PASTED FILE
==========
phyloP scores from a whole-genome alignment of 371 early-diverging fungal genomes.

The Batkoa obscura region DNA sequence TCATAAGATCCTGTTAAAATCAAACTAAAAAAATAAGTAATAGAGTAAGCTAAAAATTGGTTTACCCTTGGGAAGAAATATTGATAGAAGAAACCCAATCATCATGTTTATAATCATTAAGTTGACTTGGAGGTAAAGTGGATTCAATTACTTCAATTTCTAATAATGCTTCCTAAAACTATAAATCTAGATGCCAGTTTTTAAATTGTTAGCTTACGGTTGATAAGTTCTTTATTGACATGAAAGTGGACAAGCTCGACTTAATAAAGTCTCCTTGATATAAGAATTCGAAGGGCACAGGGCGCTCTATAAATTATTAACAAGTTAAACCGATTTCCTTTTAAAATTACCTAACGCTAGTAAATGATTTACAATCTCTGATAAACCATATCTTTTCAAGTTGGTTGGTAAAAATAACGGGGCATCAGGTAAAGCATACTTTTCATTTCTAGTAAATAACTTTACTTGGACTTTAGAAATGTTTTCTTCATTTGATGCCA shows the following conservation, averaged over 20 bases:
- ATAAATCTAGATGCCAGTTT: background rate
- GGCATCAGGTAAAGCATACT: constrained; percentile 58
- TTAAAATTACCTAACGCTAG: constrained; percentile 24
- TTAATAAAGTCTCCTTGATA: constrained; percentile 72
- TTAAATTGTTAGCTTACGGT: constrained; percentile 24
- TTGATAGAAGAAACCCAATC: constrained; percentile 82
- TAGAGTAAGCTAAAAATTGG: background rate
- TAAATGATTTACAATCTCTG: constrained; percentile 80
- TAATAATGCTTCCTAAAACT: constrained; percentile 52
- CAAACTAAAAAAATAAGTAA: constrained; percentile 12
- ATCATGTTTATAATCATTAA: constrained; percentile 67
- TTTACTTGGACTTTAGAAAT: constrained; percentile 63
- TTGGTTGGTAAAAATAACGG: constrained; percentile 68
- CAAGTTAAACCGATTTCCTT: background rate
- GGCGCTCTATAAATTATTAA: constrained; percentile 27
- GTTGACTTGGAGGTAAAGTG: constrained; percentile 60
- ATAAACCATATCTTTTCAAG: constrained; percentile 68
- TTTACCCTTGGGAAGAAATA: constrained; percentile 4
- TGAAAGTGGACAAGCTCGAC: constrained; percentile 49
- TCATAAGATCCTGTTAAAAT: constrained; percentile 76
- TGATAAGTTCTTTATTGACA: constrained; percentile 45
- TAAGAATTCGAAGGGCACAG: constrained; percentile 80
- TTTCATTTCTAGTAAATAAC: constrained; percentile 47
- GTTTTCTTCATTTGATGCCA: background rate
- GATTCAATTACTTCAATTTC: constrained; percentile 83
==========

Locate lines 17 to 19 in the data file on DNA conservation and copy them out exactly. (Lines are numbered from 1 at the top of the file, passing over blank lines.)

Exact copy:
- GGCGCTCTATAAATTATTAA: constrained; percentile 27
- GTTGACTTGGAGGTAAAGTG: constrained; percentile 60
- ATAAACCATATCTTTTCAAG: constrained; percentile 68